be made for aerating the lagoon. Otherwise, the lagoon will become anaerobic.
Algae respond to the diurnal variation in light by moving vertically
through the water column. King et al. (1970) found that during the afternoon
hours, the particulate COD at 8 inches below the surface of a facultative lagoon
was about four times that at the same depth during the night hours. Such
vertical migration suggests that effluent quality might be improved if the daily
flow is released only during the night, or from two different depths over the
Several studies have shown that chlorination will kill algae. The focus of
most of these studies has been on the impact that algae have on the chlorine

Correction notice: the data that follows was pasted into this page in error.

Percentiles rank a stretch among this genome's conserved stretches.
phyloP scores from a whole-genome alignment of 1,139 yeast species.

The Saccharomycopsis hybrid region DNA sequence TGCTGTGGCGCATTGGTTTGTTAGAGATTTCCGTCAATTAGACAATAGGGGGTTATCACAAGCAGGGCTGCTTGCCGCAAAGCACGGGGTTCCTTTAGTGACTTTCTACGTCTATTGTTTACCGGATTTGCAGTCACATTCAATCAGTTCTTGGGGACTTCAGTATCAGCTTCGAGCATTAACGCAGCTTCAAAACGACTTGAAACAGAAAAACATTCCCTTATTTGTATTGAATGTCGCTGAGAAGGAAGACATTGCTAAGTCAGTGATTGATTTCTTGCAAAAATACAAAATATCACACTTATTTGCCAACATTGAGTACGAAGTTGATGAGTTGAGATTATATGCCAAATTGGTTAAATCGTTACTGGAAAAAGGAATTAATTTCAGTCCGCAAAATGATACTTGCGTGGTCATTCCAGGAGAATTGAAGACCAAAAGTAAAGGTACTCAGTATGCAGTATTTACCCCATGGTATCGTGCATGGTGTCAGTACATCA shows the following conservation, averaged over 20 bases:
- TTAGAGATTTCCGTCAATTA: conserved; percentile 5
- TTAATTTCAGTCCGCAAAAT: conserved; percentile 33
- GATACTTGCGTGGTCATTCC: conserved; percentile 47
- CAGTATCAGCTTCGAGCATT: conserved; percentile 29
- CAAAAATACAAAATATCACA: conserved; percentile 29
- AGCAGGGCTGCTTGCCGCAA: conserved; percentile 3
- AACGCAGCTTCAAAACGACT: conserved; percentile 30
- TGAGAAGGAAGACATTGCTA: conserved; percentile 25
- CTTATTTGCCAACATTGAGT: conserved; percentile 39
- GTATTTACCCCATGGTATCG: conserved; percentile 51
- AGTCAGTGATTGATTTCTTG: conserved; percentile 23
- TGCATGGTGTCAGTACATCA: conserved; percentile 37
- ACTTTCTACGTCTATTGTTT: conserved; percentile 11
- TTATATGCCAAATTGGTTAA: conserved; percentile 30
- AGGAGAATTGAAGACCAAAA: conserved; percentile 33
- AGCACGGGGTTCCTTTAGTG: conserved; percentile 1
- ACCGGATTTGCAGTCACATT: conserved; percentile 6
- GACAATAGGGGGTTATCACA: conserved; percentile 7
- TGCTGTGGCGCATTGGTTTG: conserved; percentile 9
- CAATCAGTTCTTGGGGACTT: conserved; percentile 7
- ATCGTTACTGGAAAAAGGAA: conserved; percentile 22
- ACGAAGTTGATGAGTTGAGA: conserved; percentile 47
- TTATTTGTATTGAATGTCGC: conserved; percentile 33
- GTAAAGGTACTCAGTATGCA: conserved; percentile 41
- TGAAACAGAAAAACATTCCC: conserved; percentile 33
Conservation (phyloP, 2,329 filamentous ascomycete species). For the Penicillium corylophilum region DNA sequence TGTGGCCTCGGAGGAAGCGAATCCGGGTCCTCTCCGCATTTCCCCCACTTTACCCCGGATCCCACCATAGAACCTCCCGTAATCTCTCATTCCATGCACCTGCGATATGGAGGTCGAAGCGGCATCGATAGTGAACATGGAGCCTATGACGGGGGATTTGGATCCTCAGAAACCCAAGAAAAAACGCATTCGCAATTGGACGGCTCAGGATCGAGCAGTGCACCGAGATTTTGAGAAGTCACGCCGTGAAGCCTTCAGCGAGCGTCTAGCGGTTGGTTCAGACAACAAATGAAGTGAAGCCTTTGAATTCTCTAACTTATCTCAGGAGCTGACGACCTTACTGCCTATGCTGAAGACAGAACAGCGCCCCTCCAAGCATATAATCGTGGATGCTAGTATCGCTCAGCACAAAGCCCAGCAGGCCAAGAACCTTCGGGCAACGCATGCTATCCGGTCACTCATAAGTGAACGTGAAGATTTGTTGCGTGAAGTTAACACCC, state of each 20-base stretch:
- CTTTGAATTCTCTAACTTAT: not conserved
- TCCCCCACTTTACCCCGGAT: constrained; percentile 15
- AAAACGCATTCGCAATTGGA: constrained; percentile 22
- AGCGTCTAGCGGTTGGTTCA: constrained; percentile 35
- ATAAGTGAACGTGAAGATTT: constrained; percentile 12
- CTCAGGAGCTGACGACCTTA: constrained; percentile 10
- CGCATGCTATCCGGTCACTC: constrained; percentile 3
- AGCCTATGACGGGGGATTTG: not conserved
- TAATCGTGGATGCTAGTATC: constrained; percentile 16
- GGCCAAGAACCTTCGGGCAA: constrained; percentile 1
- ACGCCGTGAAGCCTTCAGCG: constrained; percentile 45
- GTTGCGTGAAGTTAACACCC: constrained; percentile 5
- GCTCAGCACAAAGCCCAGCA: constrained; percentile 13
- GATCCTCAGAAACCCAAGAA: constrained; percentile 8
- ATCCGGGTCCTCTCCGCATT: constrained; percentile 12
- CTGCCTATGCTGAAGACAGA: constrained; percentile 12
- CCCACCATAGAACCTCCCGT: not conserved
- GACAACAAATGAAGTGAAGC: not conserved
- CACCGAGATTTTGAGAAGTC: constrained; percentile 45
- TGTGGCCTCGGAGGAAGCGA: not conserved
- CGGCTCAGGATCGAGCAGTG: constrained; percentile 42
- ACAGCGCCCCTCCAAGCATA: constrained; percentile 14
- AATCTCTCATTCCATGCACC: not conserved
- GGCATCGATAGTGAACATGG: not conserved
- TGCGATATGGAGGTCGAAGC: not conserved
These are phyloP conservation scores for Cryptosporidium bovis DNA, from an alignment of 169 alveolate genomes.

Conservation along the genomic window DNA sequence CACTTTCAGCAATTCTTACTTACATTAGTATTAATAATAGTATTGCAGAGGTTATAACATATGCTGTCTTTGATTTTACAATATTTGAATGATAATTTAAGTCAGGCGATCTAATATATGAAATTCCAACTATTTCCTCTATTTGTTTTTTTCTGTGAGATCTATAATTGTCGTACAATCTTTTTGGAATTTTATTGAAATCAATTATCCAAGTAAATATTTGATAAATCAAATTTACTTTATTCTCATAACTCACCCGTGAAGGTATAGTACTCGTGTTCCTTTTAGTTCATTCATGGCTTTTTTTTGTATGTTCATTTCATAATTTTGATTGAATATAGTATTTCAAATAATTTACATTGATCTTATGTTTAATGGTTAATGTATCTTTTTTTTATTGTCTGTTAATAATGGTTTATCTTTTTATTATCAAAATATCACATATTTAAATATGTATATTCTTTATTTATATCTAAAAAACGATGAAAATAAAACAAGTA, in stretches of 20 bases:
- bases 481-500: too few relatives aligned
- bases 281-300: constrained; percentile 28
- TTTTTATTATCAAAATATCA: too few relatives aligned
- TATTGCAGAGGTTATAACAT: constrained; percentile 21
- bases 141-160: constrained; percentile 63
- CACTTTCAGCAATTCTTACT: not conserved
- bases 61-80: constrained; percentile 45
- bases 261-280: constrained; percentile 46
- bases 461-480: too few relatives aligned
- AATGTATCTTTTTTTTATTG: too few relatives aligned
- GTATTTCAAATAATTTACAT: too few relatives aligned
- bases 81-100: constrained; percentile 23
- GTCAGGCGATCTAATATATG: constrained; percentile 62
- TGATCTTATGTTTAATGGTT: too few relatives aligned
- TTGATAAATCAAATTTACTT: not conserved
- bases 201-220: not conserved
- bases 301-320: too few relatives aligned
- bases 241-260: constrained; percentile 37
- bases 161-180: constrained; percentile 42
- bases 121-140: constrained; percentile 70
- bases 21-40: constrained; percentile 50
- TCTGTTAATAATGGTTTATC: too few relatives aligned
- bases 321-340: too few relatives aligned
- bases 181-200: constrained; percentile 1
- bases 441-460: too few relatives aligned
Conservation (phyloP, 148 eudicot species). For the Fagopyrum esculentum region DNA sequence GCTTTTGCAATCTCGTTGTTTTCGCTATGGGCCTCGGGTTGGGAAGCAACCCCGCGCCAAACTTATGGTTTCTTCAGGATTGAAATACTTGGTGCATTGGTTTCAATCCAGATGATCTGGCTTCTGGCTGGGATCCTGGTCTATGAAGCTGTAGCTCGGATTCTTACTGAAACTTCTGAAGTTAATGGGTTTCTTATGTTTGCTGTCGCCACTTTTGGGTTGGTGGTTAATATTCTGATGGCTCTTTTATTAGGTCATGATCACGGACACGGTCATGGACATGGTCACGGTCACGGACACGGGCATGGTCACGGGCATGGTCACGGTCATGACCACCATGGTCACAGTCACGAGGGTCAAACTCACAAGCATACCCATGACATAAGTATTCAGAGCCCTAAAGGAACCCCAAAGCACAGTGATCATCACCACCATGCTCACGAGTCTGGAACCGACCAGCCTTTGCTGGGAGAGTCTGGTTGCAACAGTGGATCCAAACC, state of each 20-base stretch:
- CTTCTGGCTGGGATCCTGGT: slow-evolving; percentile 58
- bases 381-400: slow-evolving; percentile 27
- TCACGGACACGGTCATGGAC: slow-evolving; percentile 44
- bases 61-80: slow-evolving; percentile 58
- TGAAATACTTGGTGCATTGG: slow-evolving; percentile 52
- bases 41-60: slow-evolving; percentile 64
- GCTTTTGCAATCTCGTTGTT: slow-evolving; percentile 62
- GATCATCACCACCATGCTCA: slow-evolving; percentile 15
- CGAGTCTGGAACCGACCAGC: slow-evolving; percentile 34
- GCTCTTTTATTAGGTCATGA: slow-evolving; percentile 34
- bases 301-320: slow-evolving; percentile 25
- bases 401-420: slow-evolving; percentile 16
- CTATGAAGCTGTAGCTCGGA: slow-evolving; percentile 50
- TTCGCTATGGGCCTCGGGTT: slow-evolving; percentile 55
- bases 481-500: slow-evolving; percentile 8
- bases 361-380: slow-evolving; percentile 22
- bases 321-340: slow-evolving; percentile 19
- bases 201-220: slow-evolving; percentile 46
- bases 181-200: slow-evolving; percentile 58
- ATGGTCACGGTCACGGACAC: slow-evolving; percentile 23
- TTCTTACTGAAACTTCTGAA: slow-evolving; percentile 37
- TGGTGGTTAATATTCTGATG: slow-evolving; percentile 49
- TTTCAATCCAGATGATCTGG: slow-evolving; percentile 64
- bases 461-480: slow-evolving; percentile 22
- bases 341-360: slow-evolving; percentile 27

demand of plant effluents. In these studies, the chlorine doses used have been
large (5-20 mg/L) and the contact periods short (15 min to 2h), conditions under
which algae are killed and lyse. At least two authoritative studies, however,
have shown that much lower chlorine doses (2-4 mg/L) over much longer contact
periods (>10h) will impair algal growth (Echelberger et al. 1971; Kott 1971).
This suggests that by continually adding chlorine in a relatively low dose in a
aerated lagoon settling basin, effluent algae reduction would occur as a result
of a lower growth rate.
Copper sulfate has long been used by waterworks personnel to control algal
growth in reservoirs. Some waterworks personnel use a standard dose of 1 mg/L of
copper sulfate which is sufficient to kill most types of algae. However, care
must be taken to protect fish in the receiving stream. Trout, which appear to be
the most sensitive of the fish, do not tolerate copper sulfate in concentrations